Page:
Long term conditions affect one in five people, and account for 80% of general practice consultations in Scotland [Auditor General for Scotland 2007]. Approximately half of all clinical decisions made by Health Care Practitioners (HCPs) fail to take account of the best available evidence [McGlynn and Asch 2003] and guidelines often do not accommodate co-morbidities and multiple medications [Lugtenberg et al. 2011; Nobili et al. 2011]. There is a recognised need to find innovative ways of integrating knowledge into clinical workflow; to contextualise and personalise care; and to manage the complex care needs and human factors which contribute to unwanted variation in practice.
Clinical decision support systems (CDSS) within an electronic health record (EHR) provide HCP’s with automated, tailored, evidence-based advice. This project aims to implement and evaluate the Evidence Based Medicine electronic Decision Support (EBMeDS) system [Duodecim Medical Publications Ltd. 2014] within SCI-Diabetes, the national EHR for diabetes in Scotland [Cunningham et al. 2011].
EBMeDS utilises structured patient data from EHRs and provides automated reminders, therapeutic suggestions and diagnosis-specific links to guidelines and literature [Duodecim Medical Publications Ltd. 2014]. EBMeDS scripts were adapted to the Scottish context and integrated within SCI-Diabetes. Implementation is following a phased approach - phase 1 involves NHS Tayside secondary care, phase 2 will include NHS Lothian and primary care .
Ongoing evaluation is based upon the NES knowledge into action framework [NHSScotland 2012] and involves: user and patient questionnaires; HCP focus groups; quantitative analysis of usage data; and case control comparisons of guideline adherence and clinical outcomes. User questionnaires were adapted from a previous evaluation of the EBMeDS system [Heselmans et al. 2012] which utilised the Unified Theory of User Acceptance of Technology (UTAUT) model [Venkatesh et al. 2003].
19 EBMeDS scripts were developed for a variety of clinical situations e.g. optimising glycaemic control; uptake of screening services. Alerts and reminders are displayed to users on opening the clinical record of an individual patient record.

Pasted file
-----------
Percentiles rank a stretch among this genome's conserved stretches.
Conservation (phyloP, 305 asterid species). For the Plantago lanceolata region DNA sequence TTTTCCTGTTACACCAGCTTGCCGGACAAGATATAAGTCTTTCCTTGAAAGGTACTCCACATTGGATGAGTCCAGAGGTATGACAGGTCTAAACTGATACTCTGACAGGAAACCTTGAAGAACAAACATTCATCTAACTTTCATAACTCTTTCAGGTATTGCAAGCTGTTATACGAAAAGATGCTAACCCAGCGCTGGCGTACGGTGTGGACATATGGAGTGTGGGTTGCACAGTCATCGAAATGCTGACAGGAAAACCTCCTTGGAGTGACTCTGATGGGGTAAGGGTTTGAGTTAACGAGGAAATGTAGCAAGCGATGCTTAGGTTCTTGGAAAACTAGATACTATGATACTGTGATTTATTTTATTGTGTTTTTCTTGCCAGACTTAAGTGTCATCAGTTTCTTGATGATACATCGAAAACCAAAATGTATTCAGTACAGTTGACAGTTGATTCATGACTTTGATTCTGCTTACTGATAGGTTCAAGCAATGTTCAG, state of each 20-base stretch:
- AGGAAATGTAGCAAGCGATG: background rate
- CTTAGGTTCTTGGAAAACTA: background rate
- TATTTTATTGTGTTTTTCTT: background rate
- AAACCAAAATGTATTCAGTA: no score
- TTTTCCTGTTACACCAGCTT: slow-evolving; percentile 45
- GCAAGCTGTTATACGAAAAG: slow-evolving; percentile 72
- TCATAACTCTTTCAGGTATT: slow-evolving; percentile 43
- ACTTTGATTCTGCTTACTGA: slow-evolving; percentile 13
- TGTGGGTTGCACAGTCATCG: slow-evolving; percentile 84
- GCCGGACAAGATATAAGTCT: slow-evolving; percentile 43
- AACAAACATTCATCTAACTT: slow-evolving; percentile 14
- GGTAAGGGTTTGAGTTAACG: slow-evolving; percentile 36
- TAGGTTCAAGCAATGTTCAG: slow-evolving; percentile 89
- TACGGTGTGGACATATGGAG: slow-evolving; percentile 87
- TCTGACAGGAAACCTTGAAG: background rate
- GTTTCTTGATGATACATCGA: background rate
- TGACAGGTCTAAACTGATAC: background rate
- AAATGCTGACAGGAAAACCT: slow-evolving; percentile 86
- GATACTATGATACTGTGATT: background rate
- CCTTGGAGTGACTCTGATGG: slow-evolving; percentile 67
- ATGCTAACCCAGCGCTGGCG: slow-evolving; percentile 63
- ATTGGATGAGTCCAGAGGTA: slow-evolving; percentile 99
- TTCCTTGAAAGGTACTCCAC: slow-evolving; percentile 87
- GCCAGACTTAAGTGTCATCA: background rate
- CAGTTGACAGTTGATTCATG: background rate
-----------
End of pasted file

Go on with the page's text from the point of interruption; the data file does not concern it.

Phase 1 commenced December 2013 and involved 24 HCP’s within the diabetes clinic (approximately 500 patients/month). Questionnaire and focus group feedback suggests that users are receptive to using CDSS. However, self-reported system use is minimal. Barriers to adoption include: clinical time; low relevance to the secondary care context; and limited applicability to individual patient circumstances and co-morbidities. There were no reported adverse effects, with high patient satisfaction recorded during the period of evaluation. Scripts have been amended in light of user feedback – thresholds have been altered; additional rules created; and additional user-control has been introduced. Quantitative data analysis of user navigation data and quality performance indicators is ongoing.
This service improvement project involves the implementation and evaluation of a CDSS. The potential of the system is acknowledged but needs to adapt in response to user feedback. Script development is ongoing with a view to phase 2 implementation in August 2014. The ultimate aim is to develop a national system taking into account patient co-morbidities and clinical context.
The authors would like to acknowledge the ongoing support of the following collaborators in the project: Duodecim Medical Publications Ltd; Digital Health Institute (sponsors); NHS Tayside and Lothian.
|Publication status||Published - 2 Sep 2014|
|Event||Health Informatics Scotland Conference 2014 - Grand Central Hotel, Glasgow, United Kingdom|
Duration: 2 Sep 2014 → 3 Sep 2014
|Conference||Health Informatics Scotland Conference 2014|
|Period||2/09/14 → 3/09/14|
Turning data into information: The use of new technologies to improve the delivery of healthcare for people with diabetesAuthor: Conway, N. T., 2017
Supervisor: Wake, D. (Supervisor) & Smith, B. (Supervisor)
Student thesis: Doctoral Thesis › Doctor of Medicine